I’m going to go out on a limb here and walk through a scenario which assumes that such a monitoring solution exists and is reasonably effective – after all, nothing is perfect!
As the late, great Douglas Adams would no doubt have advised, the first thing to remember when a potential security breach is identified, is…
… and one of the best ways of ensuring that you don’t is to have a plan for responding to security incidents that you have practiced before. It is also a very good idea to have some friendly experts on call who know you, know your business and are able to mobilise a professional response team at short notice to support your efforts. And before you declare this as a blatant sales pitch, please consider this… your business is not going to stop just because you have a security incident. Your customers will still need to be served, your suppliers engaged with and paid and your stakeholders are certainly not going to allow you to ask the world to stop while you figure out what to do!
In this day and age, the economic environment does not allow for an organisation to carry extra expert staff just in case an incident occurs…
Anyway, back to the plot. You are now aware that you have a problem and you have not panicked… well done!
Security incidents generally fall into two main categories: accidental and malicious…
In either event, the full extent of the impact needs to be understood in order for damage to be reversed where possible or at least managed. If the cause was accidental, someone is likely to require training. If the cause is malicious, someone might need to be prosecuted. In either event a key, fundamental principle is:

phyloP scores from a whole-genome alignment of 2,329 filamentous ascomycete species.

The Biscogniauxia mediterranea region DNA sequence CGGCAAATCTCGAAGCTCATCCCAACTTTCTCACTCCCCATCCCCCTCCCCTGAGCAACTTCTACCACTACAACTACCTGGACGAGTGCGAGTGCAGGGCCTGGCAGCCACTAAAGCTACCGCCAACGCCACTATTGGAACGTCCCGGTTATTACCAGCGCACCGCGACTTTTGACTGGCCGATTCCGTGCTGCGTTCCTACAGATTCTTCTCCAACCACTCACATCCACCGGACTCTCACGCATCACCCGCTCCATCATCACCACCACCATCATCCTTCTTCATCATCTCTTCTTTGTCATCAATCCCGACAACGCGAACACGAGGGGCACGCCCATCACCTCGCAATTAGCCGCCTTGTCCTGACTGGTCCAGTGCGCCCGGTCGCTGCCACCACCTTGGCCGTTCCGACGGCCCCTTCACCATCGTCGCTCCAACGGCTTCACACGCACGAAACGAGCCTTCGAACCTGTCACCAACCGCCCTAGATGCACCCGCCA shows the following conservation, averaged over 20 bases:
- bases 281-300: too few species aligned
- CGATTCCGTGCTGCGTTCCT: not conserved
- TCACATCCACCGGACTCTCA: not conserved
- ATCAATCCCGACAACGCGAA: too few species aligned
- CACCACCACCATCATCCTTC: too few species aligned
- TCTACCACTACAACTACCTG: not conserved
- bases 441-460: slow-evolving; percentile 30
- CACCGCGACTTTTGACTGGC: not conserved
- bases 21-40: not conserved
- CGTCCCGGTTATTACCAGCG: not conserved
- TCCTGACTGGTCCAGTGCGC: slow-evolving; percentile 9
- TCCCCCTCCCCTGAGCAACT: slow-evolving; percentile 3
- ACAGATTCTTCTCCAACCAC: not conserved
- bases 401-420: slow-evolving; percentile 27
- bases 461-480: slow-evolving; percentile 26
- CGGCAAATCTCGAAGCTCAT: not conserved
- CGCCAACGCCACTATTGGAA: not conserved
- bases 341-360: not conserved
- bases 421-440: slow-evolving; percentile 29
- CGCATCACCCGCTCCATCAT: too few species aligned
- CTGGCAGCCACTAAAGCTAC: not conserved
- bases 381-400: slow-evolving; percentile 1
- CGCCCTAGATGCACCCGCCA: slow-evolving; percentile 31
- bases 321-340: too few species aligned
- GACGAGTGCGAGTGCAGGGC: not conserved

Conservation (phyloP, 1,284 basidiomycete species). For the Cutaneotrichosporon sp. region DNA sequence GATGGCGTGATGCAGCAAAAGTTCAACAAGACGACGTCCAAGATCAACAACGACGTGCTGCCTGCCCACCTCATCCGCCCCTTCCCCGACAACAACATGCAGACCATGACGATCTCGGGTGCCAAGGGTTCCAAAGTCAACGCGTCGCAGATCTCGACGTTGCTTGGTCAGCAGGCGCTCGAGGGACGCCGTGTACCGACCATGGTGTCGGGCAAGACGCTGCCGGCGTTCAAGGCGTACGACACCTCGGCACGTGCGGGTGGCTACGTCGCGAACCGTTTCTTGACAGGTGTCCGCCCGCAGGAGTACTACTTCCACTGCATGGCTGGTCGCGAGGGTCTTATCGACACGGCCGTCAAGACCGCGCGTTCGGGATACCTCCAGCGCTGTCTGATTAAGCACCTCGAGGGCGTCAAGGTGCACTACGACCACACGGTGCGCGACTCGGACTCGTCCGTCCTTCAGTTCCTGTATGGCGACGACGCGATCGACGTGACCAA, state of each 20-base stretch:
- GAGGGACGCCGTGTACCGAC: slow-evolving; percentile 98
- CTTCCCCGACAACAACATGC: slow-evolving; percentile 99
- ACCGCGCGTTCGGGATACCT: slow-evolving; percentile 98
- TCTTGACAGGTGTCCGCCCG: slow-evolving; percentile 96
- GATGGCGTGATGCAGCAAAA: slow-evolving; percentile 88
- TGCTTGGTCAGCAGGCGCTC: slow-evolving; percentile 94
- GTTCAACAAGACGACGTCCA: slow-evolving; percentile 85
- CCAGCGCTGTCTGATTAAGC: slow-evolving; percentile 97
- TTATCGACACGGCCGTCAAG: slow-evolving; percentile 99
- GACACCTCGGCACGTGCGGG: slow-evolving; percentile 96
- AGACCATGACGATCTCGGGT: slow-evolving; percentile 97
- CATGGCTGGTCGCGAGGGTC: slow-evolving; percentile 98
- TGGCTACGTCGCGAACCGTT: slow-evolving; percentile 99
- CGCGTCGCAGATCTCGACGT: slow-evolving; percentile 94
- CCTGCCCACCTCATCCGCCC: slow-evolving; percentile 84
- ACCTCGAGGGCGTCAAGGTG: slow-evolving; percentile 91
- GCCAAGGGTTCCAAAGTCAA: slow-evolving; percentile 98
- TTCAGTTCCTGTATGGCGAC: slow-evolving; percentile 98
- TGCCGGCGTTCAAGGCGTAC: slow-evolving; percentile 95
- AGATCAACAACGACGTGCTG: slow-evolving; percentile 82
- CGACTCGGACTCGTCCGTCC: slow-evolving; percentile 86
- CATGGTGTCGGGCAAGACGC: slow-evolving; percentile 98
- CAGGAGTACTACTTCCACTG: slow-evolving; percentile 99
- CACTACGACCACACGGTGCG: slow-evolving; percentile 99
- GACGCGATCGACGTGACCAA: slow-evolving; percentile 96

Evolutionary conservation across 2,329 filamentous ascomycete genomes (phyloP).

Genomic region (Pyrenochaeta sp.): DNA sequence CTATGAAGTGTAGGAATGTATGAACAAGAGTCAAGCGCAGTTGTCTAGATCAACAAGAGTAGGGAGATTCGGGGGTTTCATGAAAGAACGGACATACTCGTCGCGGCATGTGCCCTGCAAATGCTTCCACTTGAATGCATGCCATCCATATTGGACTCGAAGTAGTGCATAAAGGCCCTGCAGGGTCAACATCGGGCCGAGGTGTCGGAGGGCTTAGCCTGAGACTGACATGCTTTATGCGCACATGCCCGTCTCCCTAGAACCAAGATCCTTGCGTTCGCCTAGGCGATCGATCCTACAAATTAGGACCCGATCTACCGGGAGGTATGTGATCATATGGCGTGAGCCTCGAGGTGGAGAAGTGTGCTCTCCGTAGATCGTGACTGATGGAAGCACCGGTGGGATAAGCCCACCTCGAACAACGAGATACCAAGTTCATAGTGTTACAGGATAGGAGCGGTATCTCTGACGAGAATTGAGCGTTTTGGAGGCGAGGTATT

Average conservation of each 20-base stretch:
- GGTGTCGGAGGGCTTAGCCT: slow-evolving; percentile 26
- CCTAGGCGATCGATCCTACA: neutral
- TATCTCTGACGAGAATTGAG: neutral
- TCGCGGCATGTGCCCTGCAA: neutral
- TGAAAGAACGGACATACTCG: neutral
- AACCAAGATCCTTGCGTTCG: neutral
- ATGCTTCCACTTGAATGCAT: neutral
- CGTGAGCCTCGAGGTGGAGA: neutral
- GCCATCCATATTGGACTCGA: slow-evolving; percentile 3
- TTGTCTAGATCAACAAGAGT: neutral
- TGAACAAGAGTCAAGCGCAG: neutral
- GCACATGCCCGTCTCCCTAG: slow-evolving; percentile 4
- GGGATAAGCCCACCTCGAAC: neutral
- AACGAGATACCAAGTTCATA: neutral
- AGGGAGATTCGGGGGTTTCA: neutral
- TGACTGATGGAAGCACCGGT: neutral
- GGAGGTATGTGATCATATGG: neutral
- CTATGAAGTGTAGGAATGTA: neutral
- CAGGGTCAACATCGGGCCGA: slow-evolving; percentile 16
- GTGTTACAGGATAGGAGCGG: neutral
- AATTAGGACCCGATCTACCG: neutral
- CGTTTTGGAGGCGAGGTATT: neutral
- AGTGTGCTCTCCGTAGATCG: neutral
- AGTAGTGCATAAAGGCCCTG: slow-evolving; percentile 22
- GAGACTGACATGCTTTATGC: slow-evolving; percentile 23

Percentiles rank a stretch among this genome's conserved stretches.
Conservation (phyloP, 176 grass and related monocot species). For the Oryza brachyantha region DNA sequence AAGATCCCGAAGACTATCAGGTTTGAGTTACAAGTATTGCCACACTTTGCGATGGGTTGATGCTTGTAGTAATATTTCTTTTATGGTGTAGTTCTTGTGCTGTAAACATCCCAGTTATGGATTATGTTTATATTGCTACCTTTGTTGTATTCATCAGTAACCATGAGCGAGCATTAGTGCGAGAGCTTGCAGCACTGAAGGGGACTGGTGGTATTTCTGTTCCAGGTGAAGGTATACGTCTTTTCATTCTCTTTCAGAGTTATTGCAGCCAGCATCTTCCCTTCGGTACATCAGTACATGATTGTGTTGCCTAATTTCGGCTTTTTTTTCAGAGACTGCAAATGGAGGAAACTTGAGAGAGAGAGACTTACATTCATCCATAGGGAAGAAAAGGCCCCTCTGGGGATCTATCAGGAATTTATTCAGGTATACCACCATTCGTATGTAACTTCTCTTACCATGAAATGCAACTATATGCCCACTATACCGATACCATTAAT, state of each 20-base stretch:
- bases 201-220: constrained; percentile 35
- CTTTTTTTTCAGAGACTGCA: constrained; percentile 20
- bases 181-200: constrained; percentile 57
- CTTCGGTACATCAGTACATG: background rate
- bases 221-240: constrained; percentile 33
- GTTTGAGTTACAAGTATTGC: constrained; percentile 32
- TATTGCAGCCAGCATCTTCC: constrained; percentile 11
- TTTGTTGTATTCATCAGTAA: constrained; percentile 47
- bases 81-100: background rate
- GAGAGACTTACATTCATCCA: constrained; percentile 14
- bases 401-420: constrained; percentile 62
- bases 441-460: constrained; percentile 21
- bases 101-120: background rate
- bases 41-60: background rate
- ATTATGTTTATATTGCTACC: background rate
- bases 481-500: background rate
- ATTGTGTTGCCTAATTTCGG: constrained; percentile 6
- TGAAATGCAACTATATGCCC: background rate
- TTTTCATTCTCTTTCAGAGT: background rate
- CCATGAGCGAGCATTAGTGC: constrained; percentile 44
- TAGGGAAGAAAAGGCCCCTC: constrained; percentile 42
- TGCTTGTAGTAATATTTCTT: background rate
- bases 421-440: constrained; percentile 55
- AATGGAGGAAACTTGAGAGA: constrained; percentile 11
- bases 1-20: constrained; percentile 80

Instinct might move you to delete malware or files that have suddenly appeared on your infrastructure, or to unplug and reformat affected had drives… please don’t… doing so will destroy evidence which might provide investigators to identify the source and effects of the incident.
Imagine you are in charge of dealing with a break-in to your office… you would not (I hope) simply allow the office to re-open and normal operations to continue whilst the police crime scene officers attempted to find fingerprints and other forensic evidence on the desks and cupboards your staff are continuing to use, would you? Unlike a physical crime-scene, you can take steps to allow the business to continue whilst preserving all of the forensic evidence, by seizing, isolating and making secure copies of all such evidence and ensuring the chain of custody is properly recorded.